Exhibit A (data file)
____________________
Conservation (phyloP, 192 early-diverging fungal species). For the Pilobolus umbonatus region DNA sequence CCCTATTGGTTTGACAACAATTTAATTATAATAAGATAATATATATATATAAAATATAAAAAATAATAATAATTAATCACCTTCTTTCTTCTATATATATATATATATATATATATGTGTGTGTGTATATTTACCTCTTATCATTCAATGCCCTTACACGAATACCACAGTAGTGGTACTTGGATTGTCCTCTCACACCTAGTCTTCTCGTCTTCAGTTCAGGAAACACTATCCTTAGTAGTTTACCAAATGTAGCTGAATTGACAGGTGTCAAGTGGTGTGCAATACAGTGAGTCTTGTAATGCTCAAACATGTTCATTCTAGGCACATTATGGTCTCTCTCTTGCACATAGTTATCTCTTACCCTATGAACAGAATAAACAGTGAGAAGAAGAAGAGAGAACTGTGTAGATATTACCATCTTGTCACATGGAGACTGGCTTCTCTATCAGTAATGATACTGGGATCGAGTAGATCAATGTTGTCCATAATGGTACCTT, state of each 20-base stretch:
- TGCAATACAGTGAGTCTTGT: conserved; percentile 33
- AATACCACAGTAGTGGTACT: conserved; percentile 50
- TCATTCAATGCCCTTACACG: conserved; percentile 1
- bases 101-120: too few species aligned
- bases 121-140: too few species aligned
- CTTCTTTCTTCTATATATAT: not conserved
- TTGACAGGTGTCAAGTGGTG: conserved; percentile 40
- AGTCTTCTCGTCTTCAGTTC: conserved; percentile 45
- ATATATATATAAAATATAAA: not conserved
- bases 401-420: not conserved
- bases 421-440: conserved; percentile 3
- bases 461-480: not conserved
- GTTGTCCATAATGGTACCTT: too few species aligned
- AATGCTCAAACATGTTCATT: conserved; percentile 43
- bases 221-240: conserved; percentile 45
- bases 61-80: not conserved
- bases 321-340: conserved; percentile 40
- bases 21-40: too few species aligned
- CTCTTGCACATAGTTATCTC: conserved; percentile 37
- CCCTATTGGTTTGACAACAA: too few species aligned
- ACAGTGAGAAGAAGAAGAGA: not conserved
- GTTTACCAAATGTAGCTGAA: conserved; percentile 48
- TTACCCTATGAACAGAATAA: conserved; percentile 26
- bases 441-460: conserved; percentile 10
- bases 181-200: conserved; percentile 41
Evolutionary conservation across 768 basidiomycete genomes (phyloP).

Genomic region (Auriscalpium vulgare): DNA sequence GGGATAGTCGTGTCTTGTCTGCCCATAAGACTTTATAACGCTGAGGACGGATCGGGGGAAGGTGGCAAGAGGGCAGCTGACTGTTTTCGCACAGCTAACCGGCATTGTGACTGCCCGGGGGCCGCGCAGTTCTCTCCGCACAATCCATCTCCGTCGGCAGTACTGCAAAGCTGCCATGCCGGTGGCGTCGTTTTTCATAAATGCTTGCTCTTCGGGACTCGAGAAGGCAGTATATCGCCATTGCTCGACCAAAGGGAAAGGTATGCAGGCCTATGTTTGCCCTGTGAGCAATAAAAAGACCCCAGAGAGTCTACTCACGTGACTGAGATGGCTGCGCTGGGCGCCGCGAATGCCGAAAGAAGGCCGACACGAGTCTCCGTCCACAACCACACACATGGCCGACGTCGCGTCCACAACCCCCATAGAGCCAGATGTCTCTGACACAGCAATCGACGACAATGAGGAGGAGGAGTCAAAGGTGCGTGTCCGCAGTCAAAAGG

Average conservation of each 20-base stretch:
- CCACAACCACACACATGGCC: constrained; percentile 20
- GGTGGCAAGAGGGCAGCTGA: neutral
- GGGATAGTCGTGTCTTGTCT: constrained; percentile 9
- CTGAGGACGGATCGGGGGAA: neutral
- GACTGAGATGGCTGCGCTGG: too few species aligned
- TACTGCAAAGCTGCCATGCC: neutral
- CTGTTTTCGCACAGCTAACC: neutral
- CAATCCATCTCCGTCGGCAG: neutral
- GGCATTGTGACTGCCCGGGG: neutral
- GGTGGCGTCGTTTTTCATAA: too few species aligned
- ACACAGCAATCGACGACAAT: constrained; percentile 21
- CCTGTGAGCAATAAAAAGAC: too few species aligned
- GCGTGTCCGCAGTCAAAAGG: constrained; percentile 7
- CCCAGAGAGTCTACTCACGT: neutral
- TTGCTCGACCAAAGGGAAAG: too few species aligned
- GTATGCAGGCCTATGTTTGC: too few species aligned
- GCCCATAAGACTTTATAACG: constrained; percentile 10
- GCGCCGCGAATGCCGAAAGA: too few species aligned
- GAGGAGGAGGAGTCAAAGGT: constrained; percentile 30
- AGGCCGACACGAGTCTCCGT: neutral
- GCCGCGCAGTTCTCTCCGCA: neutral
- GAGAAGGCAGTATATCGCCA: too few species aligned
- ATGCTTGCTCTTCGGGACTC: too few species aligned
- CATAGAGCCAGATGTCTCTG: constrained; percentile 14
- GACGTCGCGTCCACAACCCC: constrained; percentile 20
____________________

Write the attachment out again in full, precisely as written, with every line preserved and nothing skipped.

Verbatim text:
Conservation (phyloP, 192 early-diverging fungal species). For the Pilobolus umbonatus region DNA sequence CCCTATTGGTTTGACAACAATTTAATTATAATAAGATAATATATATATATAAAATATAAAAAATAATAATAATTAATCACCTTCTTTCTTCTATATATATATATATATATATATATGTGTGTGTGTATATTTACCTCTTATCATTCAATGCCCTTACACGAATACCACAGTAGTGGTACTTGGATTGTCCTCTCACACCTAGTCTTCTCGTCTTCAGTTCAGGAAACACTATCCTTAGTAGTTTACCAAATGTAGCTGAATTGACAGGTGTCAAGTGGTGTGCAATACAGTGAGTCTTGTAATGCTCAAACATGTTCATTCTAGGCACATTATGGTCTCTCTCTTGCACATAGTTATCTCTTACCCTATGAACAGAATAAACAGTGAGAAGAAGAAGAGAGAACTGTGTAGATATTACCATCTTGTCACATGGAGACTGGCTTCTCTATCAGTAATGATACTGGGATCGAGTAGATCAATGTTGTCCATAATGGTACCTT, state of each 20-base stretch:
- TGCAATACAGTGAGTCTTGT: conserved; percentile 33
- AATACCACAGTAGTGGTACT: conserved; percentile 50
- TCATTCAATGCCCTTACACG: conserved; percentile 1
- bases 101-120: too few species aligned
- bases 121-140: too few species aligned
- CTTCTTTCTTCTATATATAT: not conserved
- TTGACAGGTGTCAAGTGGTG: conserved; percentile 40
- AGTCTTCTCGTCTTCAGTTC: conserved; percentile 45
- ATATATATATAAAATATAAA: not conserved
- bases 401-420: not conserved
- bases 421-440: conserved; percentile 3
- bases 461-480: not conserved
- GTTGTCCATAATGGTACCTT: too few species aligned
- AATGCTCAAACATGTTCATT: conserved; percentile 43
- bases 221-240: conserved; percentile 45
- bases 61-80: not conserved
- bases 321-340: conserved; percentile 40
- bases 21-40: too few species aligned
- CTCTTGCACATAGTTATCTC: conserved; percentile 37
- CCCTATTGGTTTGACAACAA: too few species aligned
- ACAGTGAGAAGAAGAAGAGA: not conserved
- GTTTACCAAATGTAGCTGAA: conserved; percentile 48
- TTACCCTATGAACAGAATAA: conserved; percentile 26
- bases 441-460: conserved; percentile 10
- bases 181-200: conserved; percentile 41
Evolutionary conservation across 768 basidiomycete genomes (phyloP).

Genomic region (Auriscalpium vulgare): DNA sequence GGGATAGTCGTGTCTTGTCTGCCCATAAGACTTTATAACGCTGAGGACGGATCGGGGGAAGGTGGCAAGAGGGCAGCTGACTGTTTTCGCACAGCTAACCGGCATTGTGACTGCCCGGGGGCCGCGCAGTTCTCTCCGCACAATCCATCTCCGTCGGCAGTACTGCAAAGCTGCCATGCCGGTGGCGTCGTTTTTCATAAATGCTTGCTCTTCGGGACTCGAGAAGGCAGTATATCGCCATTGCTCGACCAAAGGGAAAGGTATGCAGGCCTATGTTTGCCCTGTGAGCAATAAAAAGACCCCAGAGAGTCTACTCACGTGACTGAGATGGCTGCGCTGGGCGCCGCGAATGCCGAAAGAAGGCCGACACGAGTCTCCGTCCACAACCACACACATGGCCGACGTCGCGTCCACAACCCCCATAGAGCCAGATGTCTCTGACACAGCAATCGACGACAATGAGGAGGAGGAGTCAAAGGTGCGTGTCCGCAGTCAAAAGG

Average conservation of each 20-base stretch:
- CCACAACCACACACATGGCC: constrained; percentile 20
- GGTGGCAAGAGGGCAGCTGA: neutral
- GGGATAGTCGTGTCTTGTCT: constrained; percentile 9
- CTGAGGACGGATCGGGGGAA: neutral
- GACTGAGATGGCTGCGCTGG: too few species aligned
- TACTGCAAAGCTGCCATGCC: neutral
- CTGTTTTCGCACAGCTAACC: neutral
- CAATCCATCTCCGTCGGCAG: neutral
- GGCATTGTGACTGCCCGGGG: neutral
- GGTGGCGTCGTTTTTCATAA: too few species aligned
- ACACAGCAATCGACGACAAT: constrained; percentile 21
- CCTGTGAGCAATAAAAAGAC: too few species aligned
- GCGTGTCCGCAGTCAAAAGG: constrained; percentile 7
- CCCAGAGAGTCTACTCACGT: neutral
- TTGCTCGACCAAAGGGAAAG: too few species aligned
- GTATGCAGGCCTATGTTTGC: too few species aligned
- GCCCATAAGACTTTATAACG: constrained; percentile 10
- GCGCCGCGAATGCCGAAAGA: too few species aligned
- GAGGAGGAGGAGTCAAAGGT: constrained; percentile 30
- AGGCCGACACGAGTCTCCGT: neutral
- GCCGCGCAGTTCTCTCCGCA: neutral
- GAGAAGGCAGTATATCGCCA: too few species aligned
- ATGCTTGCTCTTCGGGACTC: too few species aligned
- CATAGAGCCAGATGTCTCTG: constrained; percentile 14
- GACGTCGCGTCCACAACCCC: constrained; percentile 20